By Jennifer Cryder, CPA, PICPA Chief Financial Officer and Vice President of Operations
Earlier this year I transitioned out of public accounting to take over the role of CFO and vice president of operations at the PICPA. I truly couldn’t be more excited about this new opportunity. I’ve very much enjoyed meeting members from around the state and being part of the great team at the PICPA.
On my first day as CFO, I asked our controller about things that should be on my radar from an accounting perspective. She replied that the audit fieldwork would begin in a few days. I thought she was joking, but rather quickly realized she was not. After being an auditor for 15 years, I would have thought I knew nearly all there was to know about the process of an audit. Further, I knew that the PICPA accounting team was top notch and had great systems in place for internal controls and financial reporting. I was not worried, nor was I expecting to be surprised by much.
My first audit as CFO of the PICPA, however, has shown me that the view can be quite different from the other side of the table. Reflecting on this experience, I did find some surprises. Here are some things that I wish I had known; things that I think would have made me a better auditor.
First, I’ve had to realign my thinking. As CFO, the proper application of generally accepted accounting principles are certainly of the utmost importance. Beyond that, though, I also have to advocate for what is in the best interest of the organization. At times these can be competing objectives that must be weighed against one another. In evaluating whether a cost should be capitalized or expensed, for example, I not only need to consider the GAAP guidance, but also the impact to our budget and the resulting variance.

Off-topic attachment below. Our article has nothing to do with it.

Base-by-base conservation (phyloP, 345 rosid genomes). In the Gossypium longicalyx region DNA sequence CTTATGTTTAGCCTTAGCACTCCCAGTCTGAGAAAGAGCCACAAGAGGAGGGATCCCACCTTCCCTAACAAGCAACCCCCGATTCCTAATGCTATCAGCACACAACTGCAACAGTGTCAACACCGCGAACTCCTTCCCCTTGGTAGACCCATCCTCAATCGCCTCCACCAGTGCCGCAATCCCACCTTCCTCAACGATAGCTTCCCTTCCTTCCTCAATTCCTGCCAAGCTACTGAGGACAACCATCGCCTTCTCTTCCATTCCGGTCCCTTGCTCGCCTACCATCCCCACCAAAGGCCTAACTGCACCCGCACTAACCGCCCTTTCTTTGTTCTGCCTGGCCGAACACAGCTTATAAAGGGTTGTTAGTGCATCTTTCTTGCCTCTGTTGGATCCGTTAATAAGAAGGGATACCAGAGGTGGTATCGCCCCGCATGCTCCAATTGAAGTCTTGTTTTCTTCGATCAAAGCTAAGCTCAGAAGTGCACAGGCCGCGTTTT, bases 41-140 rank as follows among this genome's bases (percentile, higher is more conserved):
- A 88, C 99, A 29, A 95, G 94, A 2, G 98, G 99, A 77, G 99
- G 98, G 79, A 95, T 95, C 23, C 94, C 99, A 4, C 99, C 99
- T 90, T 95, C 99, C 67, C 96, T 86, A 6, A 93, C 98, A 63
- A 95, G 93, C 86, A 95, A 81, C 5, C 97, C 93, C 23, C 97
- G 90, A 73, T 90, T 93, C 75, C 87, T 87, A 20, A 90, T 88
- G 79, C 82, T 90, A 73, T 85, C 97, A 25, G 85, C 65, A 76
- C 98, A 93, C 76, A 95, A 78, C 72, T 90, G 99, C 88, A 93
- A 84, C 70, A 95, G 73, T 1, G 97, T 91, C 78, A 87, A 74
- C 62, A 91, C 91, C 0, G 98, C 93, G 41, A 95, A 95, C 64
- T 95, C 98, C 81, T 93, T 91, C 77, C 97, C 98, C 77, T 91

As an auditor, I was most concerned with the impact of any given transaction to the year-end balances. Now that my focus has shifted to producing timely and useful monthly financial reporting for management and the Board, I am much more concerned with the impact of transactions month to month. It’s no longer enough for me to simply evaluate transactions to the extent that they affect different reporting periods; I now want to ensure that the right story is being told each month in our internal financial reports.
While the balance sheet retains its importance in my mind, it’s really all about the income statement for me now. I recall conversations with my former clients, where we’d evaluate an issue from all sides and they would usually go for the one that produces the most favorable result to the income statement. As an auditor, the balance sheet was king – for many years that has been where most of the time was spent during an audit. Guess what? I care very little these days about what makes up my prepaid expenses! Now, don’t get me wrong: we have tight controls around cash and investments for sure. More of my time day to day, though, is focused on evaluating and analyzing revenues and expenses.
Finally, I’ve seen that a fresh perspective can be a really good thing. To the great credit of the PICPA team, they have welcomed my input and questions wholeheartedly. In some cases, I have asked why something was done a certain way, and had the pleasure of learning something new. In other cases, I’ve raised a suggestion that has helped to streamline a process or approach a problem with a new solution. Either way, I know the PICPA team is working hard to make this as strong an organization as it can possibly be.